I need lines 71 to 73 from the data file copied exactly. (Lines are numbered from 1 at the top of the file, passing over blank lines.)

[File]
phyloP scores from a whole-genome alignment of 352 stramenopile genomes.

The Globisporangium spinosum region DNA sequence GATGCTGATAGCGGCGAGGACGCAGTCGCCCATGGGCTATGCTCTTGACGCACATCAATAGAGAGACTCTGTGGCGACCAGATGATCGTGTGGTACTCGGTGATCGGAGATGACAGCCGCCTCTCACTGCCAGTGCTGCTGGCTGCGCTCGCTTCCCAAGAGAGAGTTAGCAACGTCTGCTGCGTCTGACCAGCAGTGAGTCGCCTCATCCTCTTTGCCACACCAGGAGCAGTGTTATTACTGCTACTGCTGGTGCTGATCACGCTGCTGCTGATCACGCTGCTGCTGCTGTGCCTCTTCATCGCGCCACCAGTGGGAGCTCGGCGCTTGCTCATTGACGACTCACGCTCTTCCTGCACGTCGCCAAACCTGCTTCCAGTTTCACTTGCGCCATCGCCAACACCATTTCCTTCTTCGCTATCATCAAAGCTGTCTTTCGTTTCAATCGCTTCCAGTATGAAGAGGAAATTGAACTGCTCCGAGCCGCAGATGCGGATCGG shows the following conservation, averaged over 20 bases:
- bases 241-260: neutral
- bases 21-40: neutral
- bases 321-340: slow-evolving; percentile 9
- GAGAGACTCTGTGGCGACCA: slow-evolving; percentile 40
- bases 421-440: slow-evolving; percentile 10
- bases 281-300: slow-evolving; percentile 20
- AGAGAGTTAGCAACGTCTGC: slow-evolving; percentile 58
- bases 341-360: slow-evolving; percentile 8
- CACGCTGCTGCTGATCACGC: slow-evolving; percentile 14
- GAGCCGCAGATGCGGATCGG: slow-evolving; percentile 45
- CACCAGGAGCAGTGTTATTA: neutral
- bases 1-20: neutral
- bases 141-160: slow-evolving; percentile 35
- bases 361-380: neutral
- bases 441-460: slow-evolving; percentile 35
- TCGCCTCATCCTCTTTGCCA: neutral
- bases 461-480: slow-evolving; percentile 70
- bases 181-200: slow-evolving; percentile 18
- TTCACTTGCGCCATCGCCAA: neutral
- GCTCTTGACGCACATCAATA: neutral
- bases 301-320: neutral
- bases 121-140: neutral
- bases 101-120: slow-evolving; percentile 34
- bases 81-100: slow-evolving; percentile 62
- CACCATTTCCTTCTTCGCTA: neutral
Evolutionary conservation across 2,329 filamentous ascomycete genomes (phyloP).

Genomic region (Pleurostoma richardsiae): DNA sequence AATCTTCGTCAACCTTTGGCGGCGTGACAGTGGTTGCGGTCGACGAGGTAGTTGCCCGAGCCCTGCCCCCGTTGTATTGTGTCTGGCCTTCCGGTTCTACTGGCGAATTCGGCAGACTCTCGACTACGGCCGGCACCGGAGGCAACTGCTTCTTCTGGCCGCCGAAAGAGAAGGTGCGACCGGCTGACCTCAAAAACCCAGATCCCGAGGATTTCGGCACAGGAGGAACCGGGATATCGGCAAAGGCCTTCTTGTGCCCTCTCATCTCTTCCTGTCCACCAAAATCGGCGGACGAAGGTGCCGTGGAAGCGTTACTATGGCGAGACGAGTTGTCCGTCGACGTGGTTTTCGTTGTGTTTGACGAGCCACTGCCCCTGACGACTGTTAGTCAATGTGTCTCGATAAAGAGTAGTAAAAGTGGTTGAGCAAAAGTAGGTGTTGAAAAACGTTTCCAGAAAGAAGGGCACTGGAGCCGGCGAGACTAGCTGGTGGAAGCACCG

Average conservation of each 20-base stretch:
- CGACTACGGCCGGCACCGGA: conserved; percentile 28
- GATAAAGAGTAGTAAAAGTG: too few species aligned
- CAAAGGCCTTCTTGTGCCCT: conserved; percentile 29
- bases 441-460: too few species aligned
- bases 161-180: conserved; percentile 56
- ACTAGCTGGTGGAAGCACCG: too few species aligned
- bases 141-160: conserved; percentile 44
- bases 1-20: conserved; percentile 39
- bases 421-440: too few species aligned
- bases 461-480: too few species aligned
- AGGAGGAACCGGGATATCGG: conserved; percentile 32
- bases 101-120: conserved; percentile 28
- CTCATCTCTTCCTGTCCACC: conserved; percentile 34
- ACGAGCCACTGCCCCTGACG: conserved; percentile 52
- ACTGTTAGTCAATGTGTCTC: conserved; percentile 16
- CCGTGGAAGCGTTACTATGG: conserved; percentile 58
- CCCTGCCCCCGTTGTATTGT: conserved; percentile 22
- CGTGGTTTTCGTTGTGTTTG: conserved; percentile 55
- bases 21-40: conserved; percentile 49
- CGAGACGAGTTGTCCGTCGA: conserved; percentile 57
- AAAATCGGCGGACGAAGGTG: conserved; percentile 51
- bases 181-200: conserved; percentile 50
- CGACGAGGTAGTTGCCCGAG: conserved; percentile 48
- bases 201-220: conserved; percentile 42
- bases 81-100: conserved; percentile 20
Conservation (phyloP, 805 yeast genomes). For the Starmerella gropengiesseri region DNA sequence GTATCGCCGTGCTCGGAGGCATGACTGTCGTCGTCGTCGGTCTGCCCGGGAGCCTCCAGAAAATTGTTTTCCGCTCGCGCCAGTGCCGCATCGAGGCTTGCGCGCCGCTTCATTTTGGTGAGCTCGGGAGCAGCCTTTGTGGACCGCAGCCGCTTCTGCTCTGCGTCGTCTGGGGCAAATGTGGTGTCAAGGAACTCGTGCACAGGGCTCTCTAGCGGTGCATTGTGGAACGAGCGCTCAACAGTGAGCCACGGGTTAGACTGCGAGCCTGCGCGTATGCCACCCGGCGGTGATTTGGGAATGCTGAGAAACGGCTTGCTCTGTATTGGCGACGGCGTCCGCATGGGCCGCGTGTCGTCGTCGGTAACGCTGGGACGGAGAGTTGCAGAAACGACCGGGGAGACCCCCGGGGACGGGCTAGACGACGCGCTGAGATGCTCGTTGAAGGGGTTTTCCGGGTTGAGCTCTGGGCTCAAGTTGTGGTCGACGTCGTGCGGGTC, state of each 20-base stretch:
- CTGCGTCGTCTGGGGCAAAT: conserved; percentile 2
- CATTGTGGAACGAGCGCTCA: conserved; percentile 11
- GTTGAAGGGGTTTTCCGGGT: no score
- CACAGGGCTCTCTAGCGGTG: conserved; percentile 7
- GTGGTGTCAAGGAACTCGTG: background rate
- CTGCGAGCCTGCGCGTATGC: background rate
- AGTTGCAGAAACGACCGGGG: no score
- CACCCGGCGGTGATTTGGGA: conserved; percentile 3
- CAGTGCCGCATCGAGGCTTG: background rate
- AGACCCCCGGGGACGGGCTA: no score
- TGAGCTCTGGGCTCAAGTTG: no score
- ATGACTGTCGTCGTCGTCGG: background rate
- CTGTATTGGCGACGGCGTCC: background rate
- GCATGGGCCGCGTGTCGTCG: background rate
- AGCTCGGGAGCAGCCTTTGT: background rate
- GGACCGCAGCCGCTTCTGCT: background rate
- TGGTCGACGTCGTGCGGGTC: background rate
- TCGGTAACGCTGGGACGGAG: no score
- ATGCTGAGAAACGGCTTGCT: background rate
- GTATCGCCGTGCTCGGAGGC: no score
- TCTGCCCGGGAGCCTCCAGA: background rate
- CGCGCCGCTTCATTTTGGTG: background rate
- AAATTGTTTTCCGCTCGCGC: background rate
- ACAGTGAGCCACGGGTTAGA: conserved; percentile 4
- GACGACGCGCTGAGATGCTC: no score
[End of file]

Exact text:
- AGCTCGGGAGCAGCCTTTGT: background rate
- GGACCGCAGCCGCTTCTGCT: background rate
- TGGTCGACGTCGTGCGGGTC: background rate